SEO Semantics and the Vibrant Vivid Vees

January 29, 2021

Years ago, one of the executives at Vivisimo, which was acquired by IBM, told me about the three Vees. These were the Vees of Vivisimo’s metasearch system. The individual, who shall remain nameless, whispered: Volume, Velocity, and Variety. He smiled enigmatically. In a short time, the three Vees were popping up in the context of machine learning, artificial intelligence, and content discovery.

The three Vivisimo Vees seem to capture the magic and mystery of digital data flows. I am not on that wheezing bus in Havana.

Volume is indeed a characteristic of online information. Even if one has a trickle of Word documents to review each day, the individual reading, editing, and commenting on a report has a sense that there are more Word documents flying around than the handful in this morning’s email. But in the context of our datasphere, no one knows how much digital data exist, what it contains, who has access, etc. Volume is a fundamental characteristic of today’s datasphere. The only way to contain data is to pull the plug. That is not going to happen unless there is something larger than Google. Maybe a massive cyber attack?

The second Vee is variety. From the point of view of the Vivisimo person, variety referred to the content that text centric system processed. Text, unlike a tidy database file, is usually a mess. Without structure, transform and load outfits have been working for decades to convert the messy into the orderly or at least pull out certain chunks so that one can extract key words, dates, and may entities with reasonable accuracy. Today there is a lot of variety; however, for every new variant old ones become irrelevant. At best, the variety challenge is like a person in a raft trying to paddle to keep from being swamped with intentional and unintentional content types. How about those encrypted message? Another hurdle for the indexing outfit: Decryption, metadata extraction and assignment, and processing throughput. So the variety Vee is handled by focusing on a subset of content. Too bad for those who think that “all” information is online.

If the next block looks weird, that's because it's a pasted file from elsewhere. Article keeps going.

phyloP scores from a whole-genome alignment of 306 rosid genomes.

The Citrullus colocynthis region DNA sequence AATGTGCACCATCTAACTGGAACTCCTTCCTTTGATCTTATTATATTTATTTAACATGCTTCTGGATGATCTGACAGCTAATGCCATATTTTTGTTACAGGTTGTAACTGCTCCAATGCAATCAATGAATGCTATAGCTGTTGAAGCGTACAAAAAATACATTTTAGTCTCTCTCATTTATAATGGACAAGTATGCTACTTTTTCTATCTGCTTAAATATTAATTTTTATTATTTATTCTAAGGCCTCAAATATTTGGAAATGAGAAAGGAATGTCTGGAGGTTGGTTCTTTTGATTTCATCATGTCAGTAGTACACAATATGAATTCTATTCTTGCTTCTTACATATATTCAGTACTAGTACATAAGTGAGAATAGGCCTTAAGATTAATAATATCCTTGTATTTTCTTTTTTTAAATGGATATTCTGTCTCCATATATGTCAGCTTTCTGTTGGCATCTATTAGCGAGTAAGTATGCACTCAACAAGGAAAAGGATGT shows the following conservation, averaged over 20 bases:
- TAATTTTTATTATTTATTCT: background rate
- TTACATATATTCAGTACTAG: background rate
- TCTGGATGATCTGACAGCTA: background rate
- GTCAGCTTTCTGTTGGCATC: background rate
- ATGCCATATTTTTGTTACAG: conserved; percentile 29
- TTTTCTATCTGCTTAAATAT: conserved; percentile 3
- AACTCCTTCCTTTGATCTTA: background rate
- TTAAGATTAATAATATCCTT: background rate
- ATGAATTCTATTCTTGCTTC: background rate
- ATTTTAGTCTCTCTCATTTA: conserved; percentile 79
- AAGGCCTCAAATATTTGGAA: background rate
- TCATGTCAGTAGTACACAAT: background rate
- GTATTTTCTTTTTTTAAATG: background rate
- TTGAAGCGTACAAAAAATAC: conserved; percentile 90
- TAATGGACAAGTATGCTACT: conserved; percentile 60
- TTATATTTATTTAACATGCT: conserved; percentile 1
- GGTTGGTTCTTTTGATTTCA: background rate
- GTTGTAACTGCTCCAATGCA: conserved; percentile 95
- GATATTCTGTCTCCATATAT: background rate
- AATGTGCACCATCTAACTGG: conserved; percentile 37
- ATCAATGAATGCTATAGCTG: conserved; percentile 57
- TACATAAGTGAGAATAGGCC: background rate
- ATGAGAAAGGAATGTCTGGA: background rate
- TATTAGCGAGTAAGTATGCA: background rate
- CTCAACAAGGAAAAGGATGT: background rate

The third Vee is a fave among the real time crowd. The idea that streams and flows of data in real time can be processed on the fly, patterns identified, advanced analytics applied, and high value data emitted. This notion is a good one when working in print shop in the 17th century. Those workflows don’t make any sense when figuring out the stream of data produced by an unidentified drone which may be weaponized. Furthermore, if a monitoring device notes a several millisecond pattern before a person’s heart attack, that’s not too helpful when the afflicted individual falls over dead a second later. What is “real time”? Answer: There are many types, so the fix is to focus, narrow, winnow, and go for a high probability signal. Sometimes it works; sometimes it doesn’t.

The three Vees are a clever and memorable marketing play. A company can explain how its system manages each of these issues for a particular customer use case. The one size fit all idea is not what generates information processing revenues. Service fees, subscriptions, and customization are the money spinners.

The write up “The Four V’s of Semantic Search” adds another Vee to the Vivisimo three: Veracity. I don’t want to argue “truth” because in the datasphere for every factoid on one side of an argument, even a Bing search can generate counter examples. What’s interesting is that this veracity Vee is presented as part of search engine optimization using semantic techniques. Here’s a segment I circled:

The fourth V is about how accurate the information is that you share, which speaks about your expertise in the given subject and to your honesty. Google cares about whether the information you share is true or not and real or not, because this is what Googles [sic] audience cares about. That’s why you won’t usually get search results that point to the fake news sites.

Got that. Marketing hoo hah, sloganeering, and word candy —  just like the three Vivisimo Vees.

Stephen E Arnold, January 29, 2021


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